Thomas Skiffington, CRS, GRI, CRB, ABR, ePro, CLHMS, SRES, RECS, CDPE, ECOBROKER
701 W. Market Street
Perkasie, PA 18944
Office Phone: 215-453-7653
Toll Free: 800-440-remax
January 24, 2012 7:10 pm
Here are 10 great tips to consider when getting a mortgage.
1. Don’t Stretch Your Loan Qualification Limits to Buy a Home Beyond Your Budget. A home should be a source of satisfaction and an investment not a financial albatross, especially for first-time buyers. Borrowing heavily from family members, selling assets, and living poor just to own a bigger or better home, makes for larger mortgage payments and risks difficulties in the future.
2. Always Shop for Competitive Rates, Points, and Fees. Get at least three bids. The most competitive lender one week may not be next week so get (or reconfirm) quotes the same week you are ready to make the commitment.
3. Get An Immediate Written Confirmation of Your Locked-in Interest Rate and Interest Rate Terms. You might find some discrepancies with the figures used on the final loan documents.
4. Don’t Agree to Prepayment Penalties. You may want to refinance or partially prepay part of the mortgage. If there is no mention of prepayment penalties, make sure you have an addendum attached to the mortgage specifying that no fees will be imposed.
5. Understanding All the Conditions of Your Loan: You or a professional that you trust should thoroughly scrutinize each document. Ask questions if you aren’t sure what something means.
6. Pick the Right Kind of Loan. Rates are higher on 30 year loans than on comparable 15 year loans. That's because there is a greater risk that rates will go up the longer the lender commits to a fixed rate. Lenders hate holding loans at below market rates. While there is an advantage to the predictability of fixed rates, if you expect to be transferred in 5 years, you’ll be paying more than you need for a 30 year fixed rate loan. If you want both the security of predictable payments and the lowest monthly payment consider "hybrid" loans - those with a fixed rate for the first five or seven years of their 30 year duration. If you are going to be there for a shorter period, or have confidence that rates will be dropping further, consider an adjustable rate mortgage.
7. If You Are Buying Rather Than Refinancing, Consider Getting a Pre-approved Mortgage or Contingent Loan Approval Letter. The former is a binding commitment for a loan up to a certain amount. It can substantially strengthen your negotiating position with the seller, but it puts pressure on you to close a deal before the loan commitment expires. A contingent approval is a letter from a lender that states the largest loan you would qualify for, subject to confirmation of the financial information you’ve provided and formal approval. It will also give you additional negotiating leverage without binding you to the lender (or vice versa). Sometimes owner financing can work to both parties advantage. Ask the seller if it’s a possibility. If so explore further to see if there might be mutually agreeable terms before making an offer.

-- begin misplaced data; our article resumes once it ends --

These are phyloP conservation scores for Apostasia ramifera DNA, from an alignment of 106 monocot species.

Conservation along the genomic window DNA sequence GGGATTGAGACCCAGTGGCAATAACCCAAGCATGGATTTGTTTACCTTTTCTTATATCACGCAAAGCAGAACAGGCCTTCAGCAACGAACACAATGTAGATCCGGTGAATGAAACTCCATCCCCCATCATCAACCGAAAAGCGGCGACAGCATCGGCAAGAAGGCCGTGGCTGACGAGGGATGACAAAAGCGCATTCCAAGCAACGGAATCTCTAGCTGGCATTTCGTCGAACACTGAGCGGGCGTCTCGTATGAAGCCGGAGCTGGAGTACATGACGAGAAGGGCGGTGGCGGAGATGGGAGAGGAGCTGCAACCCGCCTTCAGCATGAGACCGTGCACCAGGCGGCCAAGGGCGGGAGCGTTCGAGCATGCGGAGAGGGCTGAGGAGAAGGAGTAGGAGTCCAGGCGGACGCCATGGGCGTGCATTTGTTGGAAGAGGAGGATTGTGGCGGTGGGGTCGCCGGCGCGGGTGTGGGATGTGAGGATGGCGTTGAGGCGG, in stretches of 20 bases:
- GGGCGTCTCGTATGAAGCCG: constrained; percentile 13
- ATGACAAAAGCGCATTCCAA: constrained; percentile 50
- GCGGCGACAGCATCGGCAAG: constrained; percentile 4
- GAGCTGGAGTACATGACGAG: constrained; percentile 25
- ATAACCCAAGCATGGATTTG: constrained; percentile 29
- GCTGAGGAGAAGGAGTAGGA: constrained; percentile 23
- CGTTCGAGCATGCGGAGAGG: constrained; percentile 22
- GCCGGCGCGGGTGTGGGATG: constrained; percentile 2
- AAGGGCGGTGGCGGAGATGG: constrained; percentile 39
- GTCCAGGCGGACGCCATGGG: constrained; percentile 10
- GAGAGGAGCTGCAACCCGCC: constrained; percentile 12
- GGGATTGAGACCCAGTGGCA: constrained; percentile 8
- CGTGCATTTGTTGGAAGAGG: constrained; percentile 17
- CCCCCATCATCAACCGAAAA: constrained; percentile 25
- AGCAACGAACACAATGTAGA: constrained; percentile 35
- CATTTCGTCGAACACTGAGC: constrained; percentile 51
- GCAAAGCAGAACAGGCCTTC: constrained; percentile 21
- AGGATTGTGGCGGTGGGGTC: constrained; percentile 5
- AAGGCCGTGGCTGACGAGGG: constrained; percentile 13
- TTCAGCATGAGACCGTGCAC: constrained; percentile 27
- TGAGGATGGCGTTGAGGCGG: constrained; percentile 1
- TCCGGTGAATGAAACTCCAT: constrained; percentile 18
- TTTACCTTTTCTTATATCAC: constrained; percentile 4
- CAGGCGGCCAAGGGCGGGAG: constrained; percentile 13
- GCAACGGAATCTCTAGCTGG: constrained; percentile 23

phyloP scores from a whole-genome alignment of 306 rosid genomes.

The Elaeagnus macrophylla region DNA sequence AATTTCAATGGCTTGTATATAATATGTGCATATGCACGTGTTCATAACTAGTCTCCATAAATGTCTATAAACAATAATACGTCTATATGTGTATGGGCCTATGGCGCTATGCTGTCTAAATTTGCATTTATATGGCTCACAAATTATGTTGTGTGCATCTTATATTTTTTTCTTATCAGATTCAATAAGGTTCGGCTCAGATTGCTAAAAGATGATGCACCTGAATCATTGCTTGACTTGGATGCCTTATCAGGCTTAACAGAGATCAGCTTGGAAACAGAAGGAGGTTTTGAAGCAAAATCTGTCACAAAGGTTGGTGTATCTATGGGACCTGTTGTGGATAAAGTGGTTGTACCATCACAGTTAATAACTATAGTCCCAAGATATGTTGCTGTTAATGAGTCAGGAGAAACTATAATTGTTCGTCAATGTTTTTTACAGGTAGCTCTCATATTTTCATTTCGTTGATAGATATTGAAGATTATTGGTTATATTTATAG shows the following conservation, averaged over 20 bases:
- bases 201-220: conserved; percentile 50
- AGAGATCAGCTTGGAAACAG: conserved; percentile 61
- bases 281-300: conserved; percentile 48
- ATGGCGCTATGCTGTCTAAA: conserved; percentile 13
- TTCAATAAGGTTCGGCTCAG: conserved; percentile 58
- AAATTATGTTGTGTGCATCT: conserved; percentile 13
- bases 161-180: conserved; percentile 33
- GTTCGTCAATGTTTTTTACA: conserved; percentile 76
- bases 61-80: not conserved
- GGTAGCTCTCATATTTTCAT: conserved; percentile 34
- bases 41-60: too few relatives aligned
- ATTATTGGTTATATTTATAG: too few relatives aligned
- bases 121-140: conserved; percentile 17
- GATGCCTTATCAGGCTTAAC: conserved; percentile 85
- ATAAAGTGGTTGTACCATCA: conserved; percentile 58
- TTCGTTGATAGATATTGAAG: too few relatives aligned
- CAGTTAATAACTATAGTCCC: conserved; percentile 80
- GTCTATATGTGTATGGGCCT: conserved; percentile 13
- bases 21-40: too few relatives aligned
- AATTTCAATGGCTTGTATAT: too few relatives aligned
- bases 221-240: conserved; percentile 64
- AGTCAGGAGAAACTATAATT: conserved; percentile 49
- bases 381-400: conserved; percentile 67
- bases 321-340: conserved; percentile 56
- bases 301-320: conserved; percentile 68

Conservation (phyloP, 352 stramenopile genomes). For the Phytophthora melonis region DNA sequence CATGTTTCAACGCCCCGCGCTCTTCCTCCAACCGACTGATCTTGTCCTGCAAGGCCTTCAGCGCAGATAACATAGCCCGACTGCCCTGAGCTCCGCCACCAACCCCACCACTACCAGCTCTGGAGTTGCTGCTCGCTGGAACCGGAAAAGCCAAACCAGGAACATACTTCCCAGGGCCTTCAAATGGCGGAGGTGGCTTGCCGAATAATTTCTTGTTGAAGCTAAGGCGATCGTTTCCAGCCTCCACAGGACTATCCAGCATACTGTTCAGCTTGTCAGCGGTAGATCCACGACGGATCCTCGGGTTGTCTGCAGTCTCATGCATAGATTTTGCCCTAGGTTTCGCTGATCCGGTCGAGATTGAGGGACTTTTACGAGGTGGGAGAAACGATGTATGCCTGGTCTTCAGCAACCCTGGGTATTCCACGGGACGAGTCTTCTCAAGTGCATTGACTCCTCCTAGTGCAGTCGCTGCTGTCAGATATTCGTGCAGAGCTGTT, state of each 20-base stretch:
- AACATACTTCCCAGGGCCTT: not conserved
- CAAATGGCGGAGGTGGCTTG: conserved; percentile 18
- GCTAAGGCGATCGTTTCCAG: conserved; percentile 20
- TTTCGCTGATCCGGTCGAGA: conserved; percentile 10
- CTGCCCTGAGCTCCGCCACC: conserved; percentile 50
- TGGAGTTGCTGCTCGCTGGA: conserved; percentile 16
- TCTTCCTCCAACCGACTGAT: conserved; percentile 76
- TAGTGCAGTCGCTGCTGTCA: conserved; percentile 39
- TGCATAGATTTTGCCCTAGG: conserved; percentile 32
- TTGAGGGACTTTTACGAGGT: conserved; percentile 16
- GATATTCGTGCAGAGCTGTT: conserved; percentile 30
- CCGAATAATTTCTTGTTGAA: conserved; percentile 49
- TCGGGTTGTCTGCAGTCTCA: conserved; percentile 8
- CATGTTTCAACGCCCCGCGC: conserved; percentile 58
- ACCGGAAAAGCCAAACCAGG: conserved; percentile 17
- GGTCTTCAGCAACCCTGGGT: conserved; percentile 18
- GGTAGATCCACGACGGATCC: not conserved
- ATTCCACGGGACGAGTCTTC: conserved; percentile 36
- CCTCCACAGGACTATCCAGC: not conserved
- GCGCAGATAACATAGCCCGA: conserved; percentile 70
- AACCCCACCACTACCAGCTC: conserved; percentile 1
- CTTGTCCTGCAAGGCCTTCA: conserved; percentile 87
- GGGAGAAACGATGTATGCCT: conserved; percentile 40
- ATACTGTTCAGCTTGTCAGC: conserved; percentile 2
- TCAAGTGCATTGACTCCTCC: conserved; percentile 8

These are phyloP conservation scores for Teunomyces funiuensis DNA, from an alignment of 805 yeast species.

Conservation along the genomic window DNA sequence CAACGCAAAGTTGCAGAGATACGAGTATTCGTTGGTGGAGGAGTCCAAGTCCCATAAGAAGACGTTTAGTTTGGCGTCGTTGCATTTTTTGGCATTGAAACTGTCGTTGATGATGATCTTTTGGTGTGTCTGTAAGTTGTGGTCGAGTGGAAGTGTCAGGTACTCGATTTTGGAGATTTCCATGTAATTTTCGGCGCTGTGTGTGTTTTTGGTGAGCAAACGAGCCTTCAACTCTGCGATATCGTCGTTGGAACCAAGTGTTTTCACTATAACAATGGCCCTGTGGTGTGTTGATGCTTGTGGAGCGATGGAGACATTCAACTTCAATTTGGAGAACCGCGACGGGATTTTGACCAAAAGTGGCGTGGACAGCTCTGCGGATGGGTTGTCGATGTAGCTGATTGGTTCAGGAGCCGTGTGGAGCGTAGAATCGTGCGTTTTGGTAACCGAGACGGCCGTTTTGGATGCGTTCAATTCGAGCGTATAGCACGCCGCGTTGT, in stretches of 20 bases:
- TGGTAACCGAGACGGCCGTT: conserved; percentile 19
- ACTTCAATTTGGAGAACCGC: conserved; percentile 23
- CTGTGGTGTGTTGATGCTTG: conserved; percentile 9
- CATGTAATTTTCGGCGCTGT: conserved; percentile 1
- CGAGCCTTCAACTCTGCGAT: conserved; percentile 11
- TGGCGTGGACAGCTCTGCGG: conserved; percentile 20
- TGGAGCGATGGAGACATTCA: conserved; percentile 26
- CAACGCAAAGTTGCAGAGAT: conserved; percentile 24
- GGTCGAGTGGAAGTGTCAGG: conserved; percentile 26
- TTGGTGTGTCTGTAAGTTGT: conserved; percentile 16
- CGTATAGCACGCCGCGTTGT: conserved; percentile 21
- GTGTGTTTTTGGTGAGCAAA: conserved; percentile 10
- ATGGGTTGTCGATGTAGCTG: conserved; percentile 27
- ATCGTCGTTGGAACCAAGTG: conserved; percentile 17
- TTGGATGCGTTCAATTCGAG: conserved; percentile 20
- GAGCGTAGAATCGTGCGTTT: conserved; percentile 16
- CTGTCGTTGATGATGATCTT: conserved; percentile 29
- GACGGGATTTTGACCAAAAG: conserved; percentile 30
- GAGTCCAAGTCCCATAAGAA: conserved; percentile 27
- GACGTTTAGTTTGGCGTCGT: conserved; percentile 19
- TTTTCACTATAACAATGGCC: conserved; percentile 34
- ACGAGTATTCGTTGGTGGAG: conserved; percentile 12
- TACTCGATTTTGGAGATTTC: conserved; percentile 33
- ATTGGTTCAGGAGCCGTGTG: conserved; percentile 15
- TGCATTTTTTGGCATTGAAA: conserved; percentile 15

8. Save Everything. Lenders require and provide numerous documents. Some get misplaced, usually at the most critical time. Keep copies of everything you send the lender and everything the lender sends you.
9. Take Advantage of the Deduction. The mortgage interest deduction is one of the few remaining tax deductible interest payments, and it’s also the cheapest form of long term financing. Consider financing/refinancing as an alternative source of funds for home improvements or other constructive long term investments like education. Don’t get in over your head, and never use it to finance your summer vacation or other short term pleasures.
10. Study! A lot of money is at stake. You can’t learn too much, and you won’t have time to learn what you need, interview and select a lender in the five days allowed most buyers to apply for a loan. Read the real estate section of your local paper and books on the subject.
Courtesy of the American Homeowners Foundation and the American Homeowners Grassroots Alliance, www.AmericanHomeowners
January 24, 2012 7:10 pm
Trust deed. A document used in place of a mortgage in certain states; a third-party trustee, not the lender, holds the title to the property until the loan is paid out or defaulted. Also called a deed of trust.